UPDATE (August 13, 9 a.m.): The Blairs report having a wonderful time at the concert and wanted to thank Paul McCartney for his generosity. They watched soundcheck and went backstage, and McCartney's representatives gave Hayden a series of gifts, including one of Sir Paul's guitar pics and a drumstick signed by McCartney band member Abe Laboriel Jr. Hayden had a wonderful time, according to his mother.
"It was really amazing to see him so happy," Gina Blair says.
The seats the Blairs bought themselves ended up being better than the seats McCartney's people offered, but they were grateful for the offer regardless. From what Gina learned at the concert, there might have been some crossed wires during the entire process leading up to the show. She makes clear that she doesn't hold any ill will against McCartney.
"It sounds like there might have been some miscommunications on various levels, and I don't think it was Paul's fault at all," Gina says. "They were absolutely amazing to us."
Original story:Life isn't easy for 8-year-old Hayden Blair.
Hayden has what's called a "disorder of mitochondrial metabolism," the umbrella term for several disorders in which a person's mitochondria, the so-called "power plants" of cellular life, do not function properly. During the past two years, Hayden constantly has been in and out of the hospital, says his mom, Gina Blair. Things got so bad for Hayden that his parents contacted the Make-A-Wish Foundation, who assigned volunteer "wish granter" Erika Erkel to the case.
"It's like your own DNA eating itself," Erkel says of the mitochondrial disorder.
There is no cure.
Looking at YouTube videos of Hayden, you see a seemingly healthy child. But that exuberance doesn't tell the whole story, his mom says.
"This disease is very deceiving," Gina says. "I often hear that. 'Oh, he looks so great' . . . But people don't understand what he goes through every day to look that great. He has an IV every day, he has a tube in this stomach he has to use to eat . . . He has a ventilator [that he helps him breath while sleeping] . . . I have a huge walk-in pantry full of medicine and equipment."
On top of his terminal illness, doctors diagnosed Hayden with autism when he was just 27 months old.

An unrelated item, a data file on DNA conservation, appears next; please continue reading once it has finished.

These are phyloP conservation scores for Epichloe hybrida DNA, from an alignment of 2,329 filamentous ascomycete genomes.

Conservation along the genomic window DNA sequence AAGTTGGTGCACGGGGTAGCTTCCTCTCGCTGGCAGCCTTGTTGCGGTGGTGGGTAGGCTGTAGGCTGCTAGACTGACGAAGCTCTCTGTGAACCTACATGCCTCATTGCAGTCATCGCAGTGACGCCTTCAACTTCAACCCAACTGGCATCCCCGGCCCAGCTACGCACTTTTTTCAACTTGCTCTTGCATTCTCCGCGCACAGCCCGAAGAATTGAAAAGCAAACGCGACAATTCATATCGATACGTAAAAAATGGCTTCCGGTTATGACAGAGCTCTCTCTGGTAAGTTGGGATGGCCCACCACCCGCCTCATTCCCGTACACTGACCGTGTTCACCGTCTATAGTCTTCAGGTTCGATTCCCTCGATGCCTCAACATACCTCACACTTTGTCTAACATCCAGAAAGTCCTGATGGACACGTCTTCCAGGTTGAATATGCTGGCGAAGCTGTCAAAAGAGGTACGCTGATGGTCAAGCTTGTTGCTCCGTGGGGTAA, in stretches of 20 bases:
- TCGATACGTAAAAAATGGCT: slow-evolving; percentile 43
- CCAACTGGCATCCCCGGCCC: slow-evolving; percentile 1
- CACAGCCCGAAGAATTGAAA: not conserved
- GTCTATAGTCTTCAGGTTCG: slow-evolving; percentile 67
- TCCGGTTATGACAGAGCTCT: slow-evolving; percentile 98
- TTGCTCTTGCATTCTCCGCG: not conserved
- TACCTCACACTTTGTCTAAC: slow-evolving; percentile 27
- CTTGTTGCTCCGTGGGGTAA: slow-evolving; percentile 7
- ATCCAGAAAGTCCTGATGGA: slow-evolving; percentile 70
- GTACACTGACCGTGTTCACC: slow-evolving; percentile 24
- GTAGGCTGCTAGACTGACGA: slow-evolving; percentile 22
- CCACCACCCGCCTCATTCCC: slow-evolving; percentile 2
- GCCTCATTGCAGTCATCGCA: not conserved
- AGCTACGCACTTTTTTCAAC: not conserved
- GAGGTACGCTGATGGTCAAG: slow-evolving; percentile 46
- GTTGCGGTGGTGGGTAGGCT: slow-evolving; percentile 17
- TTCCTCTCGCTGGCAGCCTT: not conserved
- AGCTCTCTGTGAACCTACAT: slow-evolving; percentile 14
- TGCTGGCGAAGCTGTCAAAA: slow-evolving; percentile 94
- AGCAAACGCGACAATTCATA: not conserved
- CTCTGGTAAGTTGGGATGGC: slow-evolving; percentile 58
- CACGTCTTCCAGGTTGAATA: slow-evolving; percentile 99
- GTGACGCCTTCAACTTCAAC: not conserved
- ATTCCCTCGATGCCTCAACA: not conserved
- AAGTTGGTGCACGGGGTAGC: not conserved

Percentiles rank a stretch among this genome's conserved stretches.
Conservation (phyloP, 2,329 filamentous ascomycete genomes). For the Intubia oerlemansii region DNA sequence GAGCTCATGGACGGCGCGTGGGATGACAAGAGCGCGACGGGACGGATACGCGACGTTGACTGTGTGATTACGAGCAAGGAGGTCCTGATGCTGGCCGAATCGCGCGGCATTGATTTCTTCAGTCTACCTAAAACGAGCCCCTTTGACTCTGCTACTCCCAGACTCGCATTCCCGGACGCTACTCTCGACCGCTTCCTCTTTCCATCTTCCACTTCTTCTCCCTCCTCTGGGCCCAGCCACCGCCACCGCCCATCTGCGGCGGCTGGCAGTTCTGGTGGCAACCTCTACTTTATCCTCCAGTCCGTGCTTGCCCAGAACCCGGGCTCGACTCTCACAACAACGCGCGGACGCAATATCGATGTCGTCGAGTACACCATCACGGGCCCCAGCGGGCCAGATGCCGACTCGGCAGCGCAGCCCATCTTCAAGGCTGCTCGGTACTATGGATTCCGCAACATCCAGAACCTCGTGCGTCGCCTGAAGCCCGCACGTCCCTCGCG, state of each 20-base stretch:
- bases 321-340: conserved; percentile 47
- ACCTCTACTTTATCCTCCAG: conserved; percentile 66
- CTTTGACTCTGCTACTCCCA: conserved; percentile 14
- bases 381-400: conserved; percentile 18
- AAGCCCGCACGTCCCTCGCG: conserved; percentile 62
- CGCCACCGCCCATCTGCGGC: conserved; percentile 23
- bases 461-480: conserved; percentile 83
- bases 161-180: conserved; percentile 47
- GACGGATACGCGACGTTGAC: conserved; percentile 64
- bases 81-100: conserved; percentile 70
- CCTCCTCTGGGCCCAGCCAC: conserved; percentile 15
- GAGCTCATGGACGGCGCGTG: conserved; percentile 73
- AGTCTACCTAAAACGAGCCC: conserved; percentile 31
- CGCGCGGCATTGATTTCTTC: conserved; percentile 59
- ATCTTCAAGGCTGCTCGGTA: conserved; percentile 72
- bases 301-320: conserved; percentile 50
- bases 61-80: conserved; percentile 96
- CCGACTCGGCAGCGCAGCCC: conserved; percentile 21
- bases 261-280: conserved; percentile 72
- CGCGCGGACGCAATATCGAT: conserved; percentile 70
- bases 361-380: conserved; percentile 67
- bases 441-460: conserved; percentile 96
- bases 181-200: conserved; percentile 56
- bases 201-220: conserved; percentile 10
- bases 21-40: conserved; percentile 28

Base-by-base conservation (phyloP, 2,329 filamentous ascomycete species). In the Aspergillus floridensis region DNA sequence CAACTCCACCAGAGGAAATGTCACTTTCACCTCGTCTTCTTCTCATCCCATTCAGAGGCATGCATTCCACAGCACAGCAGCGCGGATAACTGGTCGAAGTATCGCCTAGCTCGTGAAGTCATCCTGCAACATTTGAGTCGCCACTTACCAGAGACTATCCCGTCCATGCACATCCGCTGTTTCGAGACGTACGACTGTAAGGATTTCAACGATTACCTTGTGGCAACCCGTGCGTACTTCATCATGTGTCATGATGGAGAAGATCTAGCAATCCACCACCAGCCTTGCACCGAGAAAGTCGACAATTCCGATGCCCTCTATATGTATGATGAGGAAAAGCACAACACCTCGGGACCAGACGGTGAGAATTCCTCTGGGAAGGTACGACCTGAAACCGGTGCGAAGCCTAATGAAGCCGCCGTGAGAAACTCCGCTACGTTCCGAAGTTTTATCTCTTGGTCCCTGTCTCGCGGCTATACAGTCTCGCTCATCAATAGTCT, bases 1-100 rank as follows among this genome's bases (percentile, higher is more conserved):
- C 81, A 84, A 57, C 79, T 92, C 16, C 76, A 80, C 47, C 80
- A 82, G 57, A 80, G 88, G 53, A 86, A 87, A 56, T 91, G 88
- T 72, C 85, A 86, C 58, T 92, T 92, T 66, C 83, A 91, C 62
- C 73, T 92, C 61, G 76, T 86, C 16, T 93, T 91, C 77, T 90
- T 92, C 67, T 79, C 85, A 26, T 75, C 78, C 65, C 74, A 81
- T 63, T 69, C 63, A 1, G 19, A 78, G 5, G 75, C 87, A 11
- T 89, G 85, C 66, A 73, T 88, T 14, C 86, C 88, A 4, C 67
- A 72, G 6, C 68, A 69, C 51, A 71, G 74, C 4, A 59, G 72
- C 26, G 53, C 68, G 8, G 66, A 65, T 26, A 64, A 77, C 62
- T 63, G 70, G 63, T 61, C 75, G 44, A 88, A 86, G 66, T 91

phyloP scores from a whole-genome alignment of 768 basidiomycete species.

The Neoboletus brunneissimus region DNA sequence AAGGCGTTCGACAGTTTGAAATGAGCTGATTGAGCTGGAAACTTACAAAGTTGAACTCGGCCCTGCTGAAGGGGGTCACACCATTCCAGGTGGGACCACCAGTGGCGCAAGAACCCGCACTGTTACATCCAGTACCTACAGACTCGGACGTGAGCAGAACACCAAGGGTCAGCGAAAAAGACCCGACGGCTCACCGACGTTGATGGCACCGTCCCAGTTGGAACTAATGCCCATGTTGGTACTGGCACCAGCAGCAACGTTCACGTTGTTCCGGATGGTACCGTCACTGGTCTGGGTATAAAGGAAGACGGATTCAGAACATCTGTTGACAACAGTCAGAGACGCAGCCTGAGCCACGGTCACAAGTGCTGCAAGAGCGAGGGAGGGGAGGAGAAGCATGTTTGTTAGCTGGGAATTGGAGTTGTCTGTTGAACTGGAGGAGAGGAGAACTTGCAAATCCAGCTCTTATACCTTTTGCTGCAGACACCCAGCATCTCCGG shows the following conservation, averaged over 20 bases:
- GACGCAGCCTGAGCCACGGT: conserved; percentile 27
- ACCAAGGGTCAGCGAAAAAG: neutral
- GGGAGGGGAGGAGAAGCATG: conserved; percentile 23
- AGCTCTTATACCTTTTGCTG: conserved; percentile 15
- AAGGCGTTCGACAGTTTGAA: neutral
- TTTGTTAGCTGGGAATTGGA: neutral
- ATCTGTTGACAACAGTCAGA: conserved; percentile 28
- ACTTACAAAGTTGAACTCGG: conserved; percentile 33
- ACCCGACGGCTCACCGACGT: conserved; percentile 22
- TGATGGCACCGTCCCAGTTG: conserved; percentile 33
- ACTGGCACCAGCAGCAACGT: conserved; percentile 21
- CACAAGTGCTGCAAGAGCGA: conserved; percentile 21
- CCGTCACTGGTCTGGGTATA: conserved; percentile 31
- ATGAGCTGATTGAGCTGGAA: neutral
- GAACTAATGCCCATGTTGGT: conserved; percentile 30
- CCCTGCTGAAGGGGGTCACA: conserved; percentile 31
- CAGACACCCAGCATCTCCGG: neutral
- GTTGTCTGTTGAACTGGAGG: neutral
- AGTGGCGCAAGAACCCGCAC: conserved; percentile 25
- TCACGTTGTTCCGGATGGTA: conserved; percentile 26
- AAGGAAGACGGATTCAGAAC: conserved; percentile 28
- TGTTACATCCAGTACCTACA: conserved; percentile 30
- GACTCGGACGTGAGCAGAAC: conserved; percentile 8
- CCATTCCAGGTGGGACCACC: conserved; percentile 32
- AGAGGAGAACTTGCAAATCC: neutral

His autism created a whole set of challenges on top of the health ones for Gina Blair and her husband, who live in Glendale. But it wasn't without its uplifting moments. He developed an affinity for a certain musical group, a member of which is playing US Airways Center tonight.
"His autistic savant quality is music, specifically the Beatles," Gina says, recalling how as a toddler, the only time Hayden would sing would be when he sang along to a Fab Four tune. "He knows the words to every single Beatles song. He can play most of them on guitar."
When the Make-A-Wish Foundation asked, Hayden had one request: to play a song with the two remaining Beatles, Paul McCartney and Ringo Starr. Obviously, that wouldn't be possible. But the organization might be able to arrange a meet-and-greet with McCartney at one of his Phoenix shows. Unfortunately, in May, the Make-A-Wish Foundation told the Blairs that McCartney's people apologized, but the singer's schedule would not allow for a meet-and-greet.
"He's just an amazing kid, and we were really sad to hear that Paul's meet-and-greets were all booked up, and that normally he works really well with Make-A-Wish, but he just couldn't do it this time," Gina says. "[Hayden] was sad, but he was okay with it, actually."
But Gina and her husband weren't. While Make-A-Wish started making preparations to fulfill Hayden's second wish (a trip to New York to see the architecture he's enamored with), they decided they were going to get their child to the concert, no matter what it took -- and in this case, it was going to take quite a lot. Hayden would need to watch the concert from his wheelchair, and that means they would need three tickets in a wheelchair-accessible seating area (good seats, of course), which would cost more than $800.
"My husband decided to work about 90 hours a week the entire summer to purchase tickets," Gina says.
A couple of weeks ago, they broke the news to their son. You can see what happened in the following video:
Earlier this afternoon, Hayden got even more good news. Gina got a call from one of McCartney's representatives. While the representative said that McCartney still probably wouldn't be able to meet the family, he was prepared to offer them upgraded seats and invited the family backstage to eat dinner with the crew.
Gina picked Hayden up from school early and told him the news. He was, of course, overjoyed.
By now, the family has most likely loaded up their Toyota Sienna and headed to the concert. McCartney may not have given the kid free tickets, nor did he commit to meeting him. But he has the chance to use his celebrity to shine a beam of happiness into the life of a very sick child, and he should take advantage of the opportunity. All he has to do is mention his name before he performs one of Hayden's favorite songs, like "Blackbird," which McCartney played in Los Angeles on Sunday.
So come on, Paul. Give the kid a shout-out. Give him what might be the happiest moment of life, and let him forget about the hospital visits, the IVs, and stomach-feeding tube, and the kidney issues for a few serene, glorious seconds.
Correction: This blog originally stated that the Blairs were from Glendale. It also said that they had converted their van into a wheelchair van; they haven't -- the cost is too much. And Gina Blair says that while Hayden's kidneys aren't "failing," they do have "issues."
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